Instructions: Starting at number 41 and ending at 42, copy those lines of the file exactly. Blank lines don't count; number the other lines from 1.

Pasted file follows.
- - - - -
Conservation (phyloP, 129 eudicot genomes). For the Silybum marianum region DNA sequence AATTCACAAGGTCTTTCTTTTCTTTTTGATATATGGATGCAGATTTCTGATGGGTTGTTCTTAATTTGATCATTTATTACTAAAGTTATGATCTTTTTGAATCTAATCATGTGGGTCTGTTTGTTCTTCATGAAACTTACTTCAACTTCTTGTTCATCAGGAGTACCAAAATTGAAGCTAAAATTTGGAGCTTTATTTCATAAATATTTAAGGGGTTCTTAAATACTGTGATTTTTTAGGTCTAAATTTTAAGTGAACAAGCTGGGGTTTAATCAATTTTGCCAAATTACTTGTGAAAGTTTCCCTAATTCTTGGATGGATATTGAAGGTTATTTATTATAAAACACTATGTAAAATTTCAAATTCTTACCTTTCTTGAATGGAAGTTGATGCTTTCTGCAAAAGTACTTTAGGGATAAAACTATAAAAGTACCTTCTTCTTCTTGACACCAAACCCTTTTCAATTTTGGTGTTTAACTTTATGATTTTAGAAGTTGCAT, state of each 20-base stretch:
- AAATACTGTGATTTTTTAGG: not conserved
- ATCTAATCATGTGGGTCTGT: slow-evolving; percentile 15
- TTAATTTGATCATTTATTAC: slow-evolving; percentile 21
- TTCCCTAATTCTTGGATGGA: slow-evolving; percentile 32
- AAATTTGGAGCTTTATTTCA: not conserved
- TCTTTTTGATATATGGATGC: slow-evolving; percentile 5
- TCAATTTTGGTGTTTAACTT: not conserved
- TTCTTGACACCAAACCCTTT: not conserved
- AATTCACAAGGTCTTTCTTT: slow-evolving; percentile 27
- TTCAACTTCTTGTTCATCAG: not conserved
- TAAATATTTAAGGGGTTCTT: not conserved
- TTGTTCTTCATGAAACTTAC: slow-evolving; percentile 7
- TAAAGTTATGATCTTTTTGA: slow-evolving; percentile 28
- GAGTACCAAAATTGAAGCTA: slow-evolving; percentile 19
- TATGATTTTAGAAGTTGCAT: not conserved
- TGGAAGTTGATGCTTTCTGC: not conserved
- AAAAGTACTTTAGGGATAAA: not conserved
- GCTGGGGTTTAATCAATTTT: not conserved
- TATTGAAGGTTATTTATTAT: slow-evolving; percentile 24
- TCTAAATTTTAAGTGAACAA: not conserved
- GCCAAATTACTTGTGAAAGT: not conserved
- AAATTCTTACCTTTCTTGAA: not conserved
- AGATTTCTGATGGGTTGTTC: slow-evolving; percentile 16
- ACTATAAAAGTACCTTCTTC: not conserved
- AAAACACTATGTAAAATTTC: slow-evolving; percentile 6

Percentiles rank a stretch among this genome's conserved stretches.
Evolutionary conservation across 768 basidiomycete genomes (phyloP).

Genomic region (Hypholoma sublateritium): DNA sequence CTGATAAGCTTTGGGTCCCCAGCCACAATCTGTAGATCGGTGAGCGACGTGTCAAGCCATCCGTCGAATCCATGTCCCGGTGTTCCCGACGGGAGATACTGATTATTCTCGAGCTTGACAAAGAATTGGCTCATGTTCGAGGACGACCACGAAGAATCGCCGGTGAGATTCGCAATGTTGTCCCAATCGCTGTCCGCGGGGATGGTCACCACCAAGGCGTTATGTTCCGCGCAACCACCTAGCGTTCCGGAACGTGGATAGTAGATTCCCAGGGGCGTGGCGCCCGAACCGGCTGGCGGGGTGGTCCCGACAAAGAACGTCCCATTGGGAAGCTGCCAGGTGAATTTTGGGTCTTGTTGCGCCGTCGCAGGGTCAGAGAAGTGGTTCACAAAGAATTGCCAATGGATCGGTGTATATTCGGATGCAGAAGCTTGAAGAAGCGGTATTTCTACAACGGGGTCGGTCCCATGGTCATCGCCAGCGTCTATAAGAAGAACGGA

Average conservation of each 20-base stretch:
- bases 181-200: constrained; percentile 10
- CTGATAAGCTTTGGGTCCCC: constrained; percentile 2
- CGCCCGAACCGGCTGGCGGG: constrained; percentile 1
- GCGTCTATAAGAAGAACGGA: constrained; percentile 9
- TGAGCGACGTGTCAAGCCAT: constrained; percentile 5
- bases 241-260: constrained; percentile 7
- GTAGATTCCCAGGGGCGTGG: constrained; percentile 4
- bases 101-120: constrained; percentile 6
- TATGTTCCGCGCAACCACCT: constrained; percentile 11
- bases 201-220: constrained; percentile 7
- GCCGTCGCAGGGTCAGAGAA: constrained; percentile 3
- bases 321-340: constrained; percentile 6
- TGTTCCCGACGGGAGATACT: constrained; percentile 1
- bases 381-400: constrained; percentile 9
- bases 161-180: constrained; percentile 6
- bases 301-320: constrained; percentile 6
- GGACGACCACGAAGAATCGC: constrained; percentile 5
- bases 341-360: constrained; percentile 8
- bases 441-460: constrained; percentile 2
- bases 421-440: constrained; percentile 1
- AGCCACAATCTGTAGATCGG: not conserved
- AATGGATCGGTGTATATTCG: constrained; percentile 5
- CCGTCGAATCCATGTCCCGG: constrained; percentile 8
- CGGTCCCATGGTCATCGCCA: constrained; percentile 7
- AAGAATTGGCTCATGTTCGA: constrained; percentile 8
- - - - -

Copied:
- GCCGTCGCAGGGTCAGAGAA: constrained; percentile 3
- bases 321-340: constrained; percentile 6